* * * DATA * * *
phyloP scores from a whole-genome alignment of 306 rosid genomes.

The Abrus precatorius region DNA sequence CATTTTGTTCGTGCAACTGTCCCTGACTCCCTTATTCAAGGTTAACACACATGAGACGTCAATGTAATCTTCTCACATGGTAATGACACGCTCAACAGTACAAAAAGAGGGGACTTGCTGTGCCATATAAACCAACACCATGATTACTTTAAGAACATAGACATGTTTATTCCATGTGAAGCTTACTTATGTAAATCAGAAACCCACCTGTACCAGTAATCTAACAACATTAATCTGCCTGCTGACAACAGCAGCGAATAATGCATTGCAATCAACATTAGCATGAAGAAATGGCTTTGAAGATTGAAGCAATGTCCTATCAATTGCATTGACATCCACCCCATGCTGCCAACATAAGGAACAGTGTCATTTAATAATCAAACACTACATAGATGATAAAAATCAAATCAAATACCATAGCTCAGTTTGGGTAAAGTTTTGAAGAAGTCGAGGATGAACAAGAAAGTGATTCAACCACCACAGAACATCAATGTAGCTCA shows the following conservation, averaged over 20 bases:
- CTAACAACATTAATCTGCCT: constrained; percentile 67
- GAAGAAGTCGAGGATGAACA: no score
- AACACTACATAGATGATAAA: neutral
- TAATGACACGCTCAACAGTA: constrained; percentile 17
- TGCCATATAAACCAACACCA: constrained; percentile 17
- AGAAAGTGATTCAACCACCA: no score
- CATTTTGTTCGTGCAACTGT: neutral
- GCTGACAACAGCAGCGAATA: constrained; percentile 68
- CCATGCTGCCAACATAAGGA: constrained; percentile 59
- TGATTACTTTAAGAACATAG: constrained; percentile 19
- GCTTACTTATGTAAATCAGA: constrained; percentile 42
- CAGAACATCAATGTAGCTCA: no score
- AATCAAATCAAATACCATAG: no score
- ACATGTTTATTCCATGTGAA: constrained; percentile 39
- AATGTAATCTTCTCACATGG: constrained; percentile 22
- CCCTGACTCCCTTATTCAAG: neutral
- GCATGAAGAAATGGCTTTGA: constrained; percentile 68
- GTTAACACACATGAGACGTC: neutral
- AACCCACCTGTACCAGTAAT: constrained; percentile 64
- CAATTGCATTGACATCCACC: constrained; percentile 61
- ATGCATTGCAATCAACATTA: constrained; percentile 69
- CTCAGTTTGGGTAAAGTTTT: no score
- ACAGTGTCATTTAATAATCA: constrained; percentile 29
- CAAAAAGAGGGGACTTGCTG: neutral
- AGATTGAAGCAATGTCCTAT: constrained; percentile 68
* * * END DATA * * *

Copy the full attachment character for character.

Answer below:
phyloP scores from a whole-genome alignment of 306 rosid genomes.

The Abrus precatorius region DNA sequence CATTTTGTTCGTGCAACTGTCCCTGACTCCCTTATTCAAGGTTAACACACATGAGACGTCAATGTAATCTTCTCACATGGTAATGACACGCTCAACAGTACAAAAAGAGGGGACTTGCTGTGCCATATAAACCAACACCATGATTACTTTAAGAACATAGACATGTTTATTCCATGTGAAGCTTACTTATGTAAATCAGAAACCCACCTGTACCAGTAATCTAACAACATTAATCTGCCTGCTGACAACAGCAGCGAATAATGCATTGCAATCAACATTAGCATGAAGAAATGGCTTTGAAGATTGAAGCAATGTCCTATCAATTGCATTGACATCCACCCCATGCTGCCAACATAAGGAACAGTGTCATTTAATAATCAAACACTACATAGATGATAAAAATCAAATCAAATACCATAGCTCAGTTTGGGTAAAGTTTTGAAGAAGTCGAGGATGAACAAGAAAGTGATTCAACCACCACAGAACATCAATGTAGCTCA shows the following conservation, averaged over 20 bases:
- CTAACAACATTAATCTGCCT: constrained; percentile 67
- GAAGAAGTCGAGGATGAACA: no score
- AACACTACATAGATGATAAA: neutral
- TAATGACACGCTCAACAGTA: constrained; percentile 17
- TGCCATATAAACCAACACCA: constrained; percentile 17
- AGAAAGTGATTCAACCACCA: no score
- CATTTTGTTCGTGCAACTGT: neutral
- GCTGACAACAGCAGCGAATA: constrained; percentile 68
- CCATGCTGCCAACATAAGGA: constrained; percentile 59
- TGATTACTTTAAGAACATAG: constrained; percentile 19
- GCTTACTTATGTAAATCAGA: constrained; percentile 42
- CAGAACATCAATGTAGCTCA: no score
- AATCAAATCAAATACCATAG: no score
- ACATGTTTATTCCATGTGAA: constrained; percentile 39
- AATGTAATCTTCTCACATGG: constrained; percentile 22
- CCCTGACTCCCTTATTCAAG: neutral
- GCATGAAGAAATGGCTTTGA: constrained; percentile 68
- GTTAACACACATGAGACGTC: neutral
- AACCCACCTGTACCAGTAAT: constrained; percentile 64
- CAATTGCATTGACATCCACC: constrained; percentile 61
- ATGCATTGCAATCAACATTA: constrained; percentile 69
- CTCAGTTTGGGTAAAGTTTT: no score
- ACAGTGTCATTTAATAATCA: constrained; percentile 29
- CAAAAAGAGGGGACTTGCTG: neutral
- AGATTGAAGCAATGTCCTAT: constrained; percentile 68